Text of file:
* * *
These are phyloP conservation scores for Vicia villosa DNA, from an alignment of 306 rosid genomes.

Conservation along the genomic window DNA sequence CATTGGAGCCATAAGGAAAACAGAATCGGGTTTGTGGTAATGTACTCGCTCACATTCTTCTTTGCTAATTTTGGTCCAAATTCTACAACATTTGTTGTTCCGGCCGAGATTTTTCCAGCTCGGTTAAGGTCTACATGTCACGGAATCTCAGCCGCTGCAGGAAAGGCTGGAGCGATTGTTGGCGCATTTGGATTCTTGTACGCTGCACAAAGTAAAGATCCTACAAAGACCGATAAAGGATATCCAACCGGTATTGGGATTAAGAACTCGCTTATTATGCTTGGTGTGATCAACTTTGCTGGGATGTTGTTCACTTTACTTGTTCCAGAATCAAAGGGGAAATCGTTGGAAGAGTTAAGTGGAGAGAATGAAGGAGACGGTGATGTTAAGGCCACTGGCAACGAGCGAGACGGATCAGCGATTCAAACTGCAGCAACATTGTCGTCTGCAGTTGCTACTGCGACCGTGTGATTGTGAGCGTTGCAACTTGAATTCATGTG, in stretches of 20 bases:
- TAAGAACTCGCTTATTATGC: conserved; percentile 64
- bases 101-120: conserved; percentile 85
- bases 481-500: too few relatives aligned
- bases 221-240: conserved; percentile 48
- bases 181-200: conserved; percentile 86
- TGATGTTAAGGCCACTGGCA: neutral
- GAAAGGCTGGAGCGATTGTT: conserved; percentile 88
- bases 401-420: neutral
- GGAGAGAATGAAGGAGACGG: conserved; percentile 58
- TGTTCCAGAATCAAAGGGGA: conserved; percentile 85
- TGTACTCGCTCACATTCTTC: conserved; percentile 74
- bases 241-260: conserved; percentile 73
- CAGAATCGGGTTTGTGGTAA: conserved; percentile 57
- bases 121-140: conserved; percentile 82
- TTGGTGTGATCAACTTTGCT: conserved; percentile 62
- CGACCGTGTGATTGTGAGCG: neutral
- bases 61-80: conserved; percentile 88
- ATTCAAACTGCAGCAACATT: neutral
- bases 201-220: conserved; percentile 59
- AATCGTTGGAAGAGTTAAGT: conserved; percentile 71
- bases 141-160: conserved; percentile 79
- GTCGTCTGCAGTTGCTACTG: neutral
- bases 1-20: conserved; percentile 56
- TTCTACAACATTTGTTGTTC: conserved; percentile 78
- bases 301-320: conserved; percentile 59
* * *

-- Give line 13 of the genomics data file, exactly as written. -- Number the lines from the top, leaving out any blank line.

- TGTACTCGCTCACATTCTTC: conserved; percentile 74